The cavalcade of great cartoons continues with this sixth volume from the Warner Bros. vaults. There are plenty of military-themed cartoons here, the stuff that always surprised me when I was a kid. (I wasn't aware that the animation being shown to me on Saturday mornings was originally made for adults and troops.) One of my favorites is here, involving Daffy Duck giving Elmer Fudd hell for hunting; it ends in a classic boxing match.
The package has four discs. Disc One has "Looney Tunes All Stars," with shorts from Bugs, Daffy, Foghorn Leghorn and more. Disc Two has "Patriotic Pals," with the usual cartoon stars fighting various wars. Disc Three has "Bosko, Buddy and Merrie Melodies," and the fourth is great: "Most Requested Assorted Nuts and One-Shots."
Special Features: A documentary devoted to the great Mel Blanc, who voiced many of the classic characters. There are also four bonus shorts. This one is not as loaded as previous volumes.
Before CGI, there was Lou Ferrigno under a whole lot of green makeup. I grew up watching this show, and it had been a long time since I'd seen it. When this set arrived, I was afraid to watch the show again, worried that perhaps it hadn't aged well. A lot of shows I liked when I was a kid (like, perhaps, Happy Days later in its run) suck upon revisiting.
Good news: This show is still badass! Bill Bixby plays David Bruce Banner (as opposed to just Bruce Banner in the comics and movies), a scientist who blasts himself with gamma rays and starts having epic temper tantrums. Bixby was the man; I always remembered the origin story of Banner before his accident, where he couldn't muster the power to lift a burning car off of his wife. That damn scene stuck with me.
I also love how Banner's first "Hulk out!" comes in a rainstorm while changing a tire. He has trouble with a socket wrench, and that's it. He turns into the Hulk and kicks the crap out of his car, walking off, seemingly dejected, after it's been destroyed.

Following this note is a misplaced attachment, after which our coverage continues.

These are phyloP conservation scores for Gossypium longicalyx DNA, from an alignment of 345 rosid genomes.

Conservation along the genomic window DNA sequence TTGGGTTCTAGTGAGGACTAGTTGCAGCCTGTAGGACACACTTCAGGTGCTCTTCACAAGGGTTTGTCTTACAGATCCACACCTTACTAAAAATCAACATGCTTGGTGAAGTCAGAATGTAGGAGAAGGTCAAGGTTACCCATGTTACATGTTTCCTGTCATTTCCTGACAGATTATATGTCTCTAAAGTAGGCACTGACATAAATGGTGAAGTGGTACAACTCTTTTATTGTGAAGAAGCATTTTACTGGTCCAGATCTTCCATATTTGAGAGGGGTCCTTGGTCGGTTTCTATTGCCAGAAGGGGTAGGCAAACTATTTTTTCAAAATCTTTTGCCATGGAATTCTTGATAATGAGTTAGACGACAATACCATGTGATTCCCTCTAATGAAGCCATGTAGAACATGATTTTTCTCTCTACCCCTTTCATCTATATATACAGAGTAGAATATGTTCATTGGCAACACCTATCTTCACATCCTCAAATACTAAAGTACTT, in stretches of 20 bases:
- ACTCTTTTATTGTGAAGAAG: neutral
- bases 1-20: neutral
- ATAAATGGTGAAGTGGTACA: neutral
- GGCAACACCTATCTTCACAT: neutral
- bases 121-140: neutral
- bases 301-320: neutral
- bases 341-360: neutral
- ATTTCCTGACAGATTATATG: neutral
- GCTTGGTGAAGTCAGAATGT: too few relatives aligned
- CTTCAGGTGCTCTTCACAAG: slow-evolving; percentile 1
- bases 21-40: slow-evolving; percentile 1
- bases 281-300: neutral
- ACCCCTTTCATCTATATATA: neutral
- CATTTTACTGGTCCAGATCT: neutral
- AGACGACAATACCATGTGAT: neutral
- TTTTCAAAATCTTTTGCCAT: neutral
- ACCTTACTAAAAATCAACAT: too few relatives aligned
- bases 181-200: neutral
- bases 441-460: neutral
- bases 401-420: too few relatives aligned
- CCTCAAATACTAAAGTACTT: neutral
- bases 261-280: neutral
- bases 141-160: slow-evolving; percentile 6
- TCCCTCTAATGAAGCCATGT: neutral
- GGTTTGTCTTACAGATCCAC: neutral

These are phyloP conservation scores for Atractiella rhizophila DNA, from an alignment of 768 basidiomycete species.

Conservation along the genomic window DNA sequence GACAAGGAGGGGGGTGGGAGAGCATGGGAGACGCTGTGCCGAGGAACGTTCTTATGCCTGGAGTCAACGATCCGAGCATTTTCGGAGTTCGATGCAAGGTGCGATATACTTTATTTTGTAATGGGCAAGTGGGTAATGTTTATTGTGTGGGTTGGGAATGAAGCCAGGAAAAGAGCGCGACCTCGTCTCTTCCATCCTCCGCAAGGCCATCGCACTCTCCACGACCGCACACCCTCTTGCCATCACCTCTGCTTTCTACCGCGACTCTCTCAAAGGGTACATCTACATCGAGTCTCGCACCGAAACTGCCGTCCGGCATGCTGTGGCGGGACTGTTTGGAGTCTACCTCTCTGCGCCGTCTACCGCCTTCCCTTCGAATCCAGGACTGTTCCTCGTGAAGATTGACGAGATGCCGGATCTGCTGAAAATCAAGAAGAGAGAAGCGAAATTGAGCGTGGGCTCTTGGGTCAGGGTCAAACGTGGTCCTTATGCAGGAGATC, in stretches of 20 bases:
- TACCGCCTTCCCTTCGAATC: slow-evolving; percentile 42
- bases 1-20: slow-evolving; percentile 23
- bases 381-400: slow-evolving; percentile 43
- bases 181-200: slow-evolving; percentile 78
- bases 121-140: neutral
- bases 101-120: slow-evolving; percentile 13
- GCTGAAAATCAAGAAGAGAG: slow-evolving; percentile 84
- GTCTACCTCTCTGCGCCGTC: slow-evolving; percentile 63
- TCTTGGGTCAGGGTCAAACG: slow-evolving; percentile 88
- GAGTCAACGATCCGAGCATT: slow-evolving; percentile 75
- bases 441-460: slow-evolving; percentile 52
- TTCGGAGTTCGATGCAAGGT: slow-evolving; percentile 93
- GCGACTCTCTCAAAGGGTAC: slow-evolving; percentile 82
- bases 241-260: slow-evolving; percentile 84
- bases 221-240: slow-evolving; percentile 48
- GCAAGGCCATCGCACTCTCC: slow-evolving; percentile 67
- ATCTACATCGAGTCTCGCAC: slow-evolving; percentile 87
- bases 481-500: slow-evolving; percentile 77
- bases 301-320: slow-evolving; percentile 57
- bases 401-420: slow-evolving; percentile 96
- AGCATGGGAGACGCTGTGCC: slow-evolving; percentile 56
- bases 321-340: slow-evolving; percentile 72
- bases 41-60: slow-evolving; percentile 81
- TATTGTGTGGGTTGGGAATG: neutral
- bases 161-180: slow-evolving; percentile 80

The show made it for four full seasons and part of a fifth, when it was pulled off the air while still scoring good ratings. Bixby is no longer with us, but Ferrigno is still a big bastard, and he made cameos in the two Hulk movies. This show, CHiPs and Fantasy Island were some of my favorites. Safe to say, this was probably the best of those three.
This is a 20-disc set with all 82 episodes, including the series pilot. You won't find the reunion TV movies that showed up from time to time after the series' demise. No matter; there is plenty of green goodness for you to take in.
As for the cinematic incarnations of the character, I appreciated how this year's movie paid some nice tributes to the show. It deserved some love.
Special Features: Discs include some random features throughout, with commentaries and documentaries on the show. It's not loaded, but you'll find enough stuff in the 20 discs to keep you occupied.
Thirty years. It's been 30 years since John Belushi became a huge star with this John Landis flick, a movie that made food fights, horse homicide and toga parties the things of cinematic legend.
It's hard to pick one favorite moment in the film, so I have a few. I always loved Belushi's Bluto trying to cheer up Flounder (Stephen Furst) by breaking bottles over his head. I also loved the before-mentioned horse death; I still remember my mom coming home from the movie mortified that a horse was killed onscreen.
I can safely say that this movie is why I refused to pledge in college. I hung around the radio station and newspaper instead. Didn't want to get swatted in front of some bizarre frat dudes yelling at me.
It's impossible to watch this movie and not get pissed off at Belushi for taking himself out early. The man would be dead just four years after its release.
Special Features: As the documentary Animal House: The Inside Story correctly states, we wouldn't have the Farrelly Brothers, American Pie, etc. without this movie. Plenty of the film's stars and crew sit down for interviews, including Landis, Tim Matheson and Karen Allen. The movie was originally intended as a Saturday Night Live film, with Chevy Chase, Bill Murray and Dan Aykroyd all wanted for parts. It was Landis' wish to cast unknowns, but Belushi did find his way onto the roster. That proved to be enough. The disc comes in a cardboard house, with a yearbook of movie photos. There's also a "Where Are They Now?" featurette and a trivia "Scene It?" section.